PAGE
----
Is the U.S. Office of Personnel Management Responsible for 9/11? The American Bureaucracy: A Veteran’s Eye-Opening Memoirs by Dr. Theodore G. Pavlopoulos

978-1-62516-723-1-TPavlopoulosCoverAbout the Book

Who is responsibility for the 9/11 attacks?

In his eye-opening book, Dr. Theodore G. Pavlopoulos states that the flawed and oppressive personnel system of the federal government opened us up to the September 11, 2001 terrorist attack and continues to threaten American security today.

Based on detailed records kept throughout his thirty-seven years as a physicist for the U.S. Navy, Dr. Pavlopoulos shares his experiences that mirror the frustrations and concerns of many government employees.

He asserts that the government bureaucracy’s crisis level personnel problems will continue to have dramatic consequences for America until we consider proposed solutions, including abolishing the Office of Personnel Management to build an efficient twenty-first century work force.

About the Author

Dr. Theodore G. PavlopoulosDr. Theodore G. Pavlopoulos is a retired physicist. He was born in Greece and educated in Germany. During World War II, he studied chemistry for two years at the State Academy for Technology in Chemnitz. From 1946 to 1951, he studied physics at the Technical University of Berlin and the University of Göttingen. He obtained a diploma in physics (equiv. MS degree) in 1951 and a doctorate in 1953 from the University of Göttingen. He immigrated to Canada, where he worked as a postdoctoral fellow at the University of Toronto and the British Columbia Research Council. In 1956, he continued as a postdoctoral fellow at Tulane University, UCLA, and as a physicist at Convair in San Diego. He worked as a physicist with the Navy in 1965 in San Diego and retired there in 2003. In 1975 he was elected a member of the New York Academy of Sciences.

Some selected publications of Dr. Pavlopoulos

T.G. Pavlopoulos, “Are we observing Lorentz violation in gamma ray bursts?” Phys. Lett. B625, 13-18 (2005).
T.G. Pavlopoulos, D.A. Lightner, and J.O. Brower, “Laser action from two dipyrrinone dyes under flash lamp pumping,” Appl. Optics 42, 3555-3557 (2003).
T.G. Pavlopoulos, “Scaling of dye lasers with improved laser dyes,” Progr. Quantum Electron. 26, 193-224 (2002).
T.G. Pavlopoulos, “Blue-green dye lasers for underwater illumination,” Naval Eng. J., 114, 31-39 (2002).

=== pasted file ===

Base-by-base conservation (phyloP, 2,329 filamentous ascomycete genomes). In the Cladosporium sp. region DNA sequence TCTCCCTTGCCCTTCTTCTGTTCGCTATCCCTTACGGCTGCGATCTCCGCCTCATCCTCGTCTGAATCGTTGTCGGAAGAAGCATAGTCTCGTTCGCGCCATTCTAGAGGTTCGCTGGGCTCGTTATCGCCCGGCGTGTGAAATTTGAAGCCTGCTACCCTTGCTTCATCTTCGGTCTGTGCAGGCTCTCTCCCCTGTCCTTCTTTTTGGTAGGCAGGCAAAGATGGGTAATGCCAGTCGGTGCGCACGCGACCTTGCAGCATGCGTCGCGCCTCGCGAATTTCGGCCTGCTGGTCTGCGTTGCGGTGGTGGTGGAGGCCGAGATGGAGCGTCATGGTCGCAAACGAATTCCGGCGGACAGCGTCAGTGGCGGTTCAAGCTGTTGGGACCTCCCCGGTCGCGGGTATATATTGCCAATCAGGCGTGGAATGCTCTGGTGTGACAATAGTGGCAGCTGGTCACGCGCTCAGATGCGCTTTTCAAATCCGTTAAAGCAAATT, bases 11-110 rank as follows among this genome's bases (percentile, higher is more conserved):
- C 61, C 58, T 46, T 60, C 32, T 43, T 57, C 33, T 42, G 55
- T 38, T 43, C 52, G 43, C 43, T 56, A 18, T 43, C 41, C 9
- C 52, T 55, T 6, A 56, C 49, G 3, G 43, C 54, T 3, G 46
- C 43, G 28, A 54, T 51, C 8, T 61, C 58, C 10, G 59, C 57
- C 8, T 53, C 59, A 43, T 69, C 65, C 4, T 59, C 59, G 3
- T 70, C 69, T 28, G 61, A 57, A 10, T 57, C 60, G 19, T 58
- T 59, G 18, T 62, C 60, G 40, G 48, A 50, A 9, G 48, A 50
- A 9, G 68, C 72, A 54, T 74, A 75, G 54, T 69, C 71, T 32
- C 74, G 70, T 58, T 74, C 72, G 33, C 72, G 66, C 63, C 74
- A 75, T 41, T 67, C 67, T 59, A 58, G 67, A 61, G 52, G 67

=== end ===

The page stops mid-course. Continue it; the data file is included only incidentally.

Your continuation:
T.G. Pavlopoulos, “Laser dye structure and spectroscopic properties,” Colorants for non-Textile Applications, H.S. S, Freeman and A. Peters (Eds.). The Encyclopedia of Material Science and Engineering, Elsevier, Amsterdam, 274-338 (2000).
T.G. Pavlopoulos, J.H. Boyer, and G. Sathyamoorthi, “Laser action of a 2,6,8-position trisubstituted 1,3,5,7-tetramethyl-BF2 complex: part 3.” Appl. Optics, 37, 7797-7800 (1998).
T.G. Pavlopoulos, “Spectroscopy and molecular structure of efficient laser dyes: vibronic spin-orbit interactions in heterocyclics,” Appl. Optics, 36, 4969-4980 (1997).
T.G. Pavlopoulos and J.H. Boyer, “High-efficiency laser dyes for high energy dye lasers,” Proc. SPIE, 1132, 81-86 (1989).
T.G. Pavlopoulos, M. Shah, and J.H. Boyer, “Efficient laser action from 1,3,5,7,8-pentamethylpyrromethene-BF2complex and its 2,6-disulfonated derivative,” Optics Commun. 70, 425-427 (1989).
T.G. Pavlopoulos, “The auchochromic group in the triplet manifold,” Spectrochim. Acta, 42A, 47-52 (1986).
T.G. Pavlopoulos, “A figure of merit for laser dyes,” Optics Commun. 38, 397-401 (1981).
T.G. Pavlopoulos, “Laser dye mixtures,” Optics Commun. 24, 170-174 (1978).
T. G. Pavlopoulos and P. R. Hammond, “Spectroscopic studies of some laser dyes,” J. Am. Chem. Soc. 96, 6568- 6579 (1974).
T.G. Pavlopoulos, “Vibronic spin-orbit interactions in the phosphorescence spectrum of phenazine, J. Chem. Phys. 51,2936-2939 (1969).
T.G. Pavlopoulos, “The special theory of relativity and the problem of the universal constants,” Nuovo Cimento 60B, 90-106 (1969).
T.G. Pavlopoulos, “Breakdown of Lorentz Invariance,” Phys. Rev. 159, 1106-1110 (1967).
T. Pavlopoulos and M. El-Sayed, “Spectroscopic investigation of the mechanism of the intramolecular heavy-atom effect on the phosphorescence process: 1. Naphthalene emission,” J. Chem. Phys. 41, 1082-1092 (1964).
M. El-Sayed and T. Pavlopoulos, “Polarization of the triplet-triplet absorption spectrum of some polyacenes by the method of photoselection,” J. Chem. Phys. 39, 834-838 (1963).